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Internet trends report highlights online learning and visual marketing

Short on time? Here are the highlights:

  • Major Internet report includes both general trends and research specifically relevant to educators and education marketers
  • The report underlines how crucial it is for educators and recruiters to fine-tune their image- and video-based marketing strategies
  • YouTube’s popularity has never been greater, and “how to” videos are among its biggest attractions for youth
  • Interest continues to grow in online course delivery and microcredentials

Every year, one of the world’s leading digital researchers and venture capitalists, Mary Meeker, releases a massive slide presentation detailing global Internet trends. All 333 slides of the 2019 Internet Trends Report were made public earlier this year.

Following are some of the most relevant highlights for educators and recruiters, from general to education-specific.

  • People now expect and prefer to receive digital information through images rather than text, a trend accelerated by the growth of image-based digital platforms such as Instagram, Snapchat, and the increasingly sophisticated image and video-based functionality of Facebook and Twitter. More than 50% of Twitter impressions (i.e., total times a tweet has been seen) now come from posts that include images.
  • Even as Internet adoption increases (half the world’s population now has access), it is becoming more difficult to reach target audiences as privacy concerns grow and as customer acquisition costs – the marketing budget required to attract new customers – rise amid intense competition. Ms Meeker recommends more use of strategies such as free trials to tempt target audiences to try out products and services.
  • More and more ad spend is happening on Twitter, Snapchat, and Pinterest, though Facebook and Google still claim the largest shares of total revenue.
  • Time spent on digital media is going up. In the US, users spent 7% more time digitally connected than the previous year – much of this growth due to time spent on mobile phones. Four in 10 (39%) American 18–29-year-olds consider themselves online “almost constantly”; across all age groups, the average proportion of those who say they are this connected is 26%.
  • Higher education is in the midst of profound disruption caused in part by the rising costs of tuition. Over 7,000,000 new Internet users are expected to come online over the next seven years, many of these from developing countries, and many of them young adults. There will be dramatic opportunities for existing digital education providers and low-cost/high-value educators as a result. In the US alone, the proportion of post-secondary students in offline-only programmes declined from 74% in 2012 to 67% in 2017.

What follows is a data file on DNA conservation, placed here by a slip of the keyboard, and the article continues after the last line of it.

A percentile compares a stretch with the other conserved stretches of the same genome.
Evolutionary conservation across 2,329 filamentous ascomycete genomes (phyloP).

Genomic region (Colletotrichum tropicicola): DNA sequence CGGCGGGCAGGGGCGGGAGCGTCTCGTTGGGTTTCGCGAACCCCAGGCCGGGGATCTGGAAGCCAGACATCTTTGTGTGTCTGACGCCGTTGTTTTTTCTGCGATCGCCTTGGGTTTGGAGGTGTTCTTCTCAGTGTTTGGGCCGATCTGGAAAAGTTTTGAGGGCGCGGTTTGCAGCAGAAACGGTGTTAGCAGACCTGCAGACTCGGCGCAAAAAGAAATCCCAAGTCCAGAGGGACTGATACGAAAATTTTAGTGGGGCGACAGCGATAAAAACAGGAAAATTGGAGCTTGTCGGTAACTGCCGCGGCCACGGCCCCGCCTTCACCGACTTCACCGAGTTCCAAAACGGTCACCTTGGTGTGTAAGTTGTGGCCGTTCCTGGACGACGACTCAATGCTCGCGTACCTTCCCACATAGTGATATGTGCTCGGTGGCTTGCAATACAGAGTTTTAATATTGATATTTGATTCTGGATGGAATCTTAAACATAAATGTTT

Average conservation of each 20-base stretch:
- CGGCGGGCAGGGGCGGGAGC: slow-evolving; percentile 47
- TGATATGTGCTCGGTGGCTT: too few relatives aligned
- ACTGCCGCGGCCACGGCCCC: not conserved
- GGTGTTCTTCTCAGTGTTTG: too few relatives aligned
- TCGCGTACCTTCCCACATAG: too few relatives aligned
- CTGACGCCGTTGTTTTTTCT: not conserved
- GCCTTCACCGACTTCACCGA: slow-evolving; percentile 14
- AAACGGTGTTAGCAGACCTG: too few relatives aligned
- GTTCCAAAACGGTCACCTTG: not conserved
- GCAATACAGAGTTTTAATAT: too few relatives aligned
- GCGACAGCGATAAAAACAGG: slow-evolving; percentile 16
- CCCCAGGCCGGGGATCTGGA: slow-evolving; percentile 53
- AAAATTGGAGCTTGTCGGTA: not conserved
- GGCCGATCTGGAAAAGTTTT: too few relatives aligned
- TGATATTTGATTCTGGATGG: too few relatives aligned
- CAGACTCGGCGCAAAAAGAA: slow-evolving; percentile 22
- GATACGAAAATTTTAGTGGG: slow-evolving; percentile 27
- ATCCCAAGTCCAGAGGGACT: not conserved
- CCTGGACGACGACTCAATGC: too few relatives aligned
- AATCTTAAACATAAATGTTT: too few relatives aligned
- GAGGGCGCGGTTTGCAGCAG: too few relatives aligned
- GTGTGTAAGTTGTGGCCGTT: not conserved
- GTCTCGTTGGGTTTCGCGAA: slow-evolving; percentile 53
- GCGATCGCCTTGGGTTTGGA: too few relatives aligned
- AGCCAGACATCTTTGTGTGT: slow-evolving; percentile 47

• The report notes that a number of offline educators are introducing or expanding online course and degree offerings, and that Coursera is one of the top platforms enabling online programme delivery. As we reported earlier this year, MOOCs experienced another year of impressive growth in 2018: total enrolment passed the 100 million student threshold with a 30% increase in total student numbers over the previous year.
  • The trend toward online education is also ushering a whole new tier of education services and companies, MOOC platforms among them, and this trend dovetails with a related one: the rise of micro-credentials.
  • Remote English-language learning platforms are gaining ground, and quickly: VIPKid video chat instruction in China (a platform targeted to students aged 4–15) had 200,000 users in 2017; in 2019 the user base tripled to 600,000. VIPKid’s North American teacher user base went from 30,000 in 2017 to 70,000 in 2019. In India, video-based classes for youth aged 9–17 offered by Bangalore-based learning app BYJU’S have seen a similarly astronomical growth curve. In March 2019, BYJU’S became one of the world’s most highly valued edtech companies.
  • YouTube is massive in terms of its appeal among teenagers and young adults wanting to learn how to do something, whether it’s a foreign language or a recipe for muffins. YouTube is now reporting 4.5 billion hours spent by users watching “how-to” videos, and 59% of GenXers say that YouTube is their “preferred learning tool.” The implications of this are profound for educators: if you don’t have a series of “how-to” videos in areas such as how to apply, how to get a visa, how to feel at home in a new culture, etc. – it’s definitely time.

Ms Meeker’s fast-paced overview presentation, as given at the Code Conference in June 2019, appears below.

For additional background, please see:

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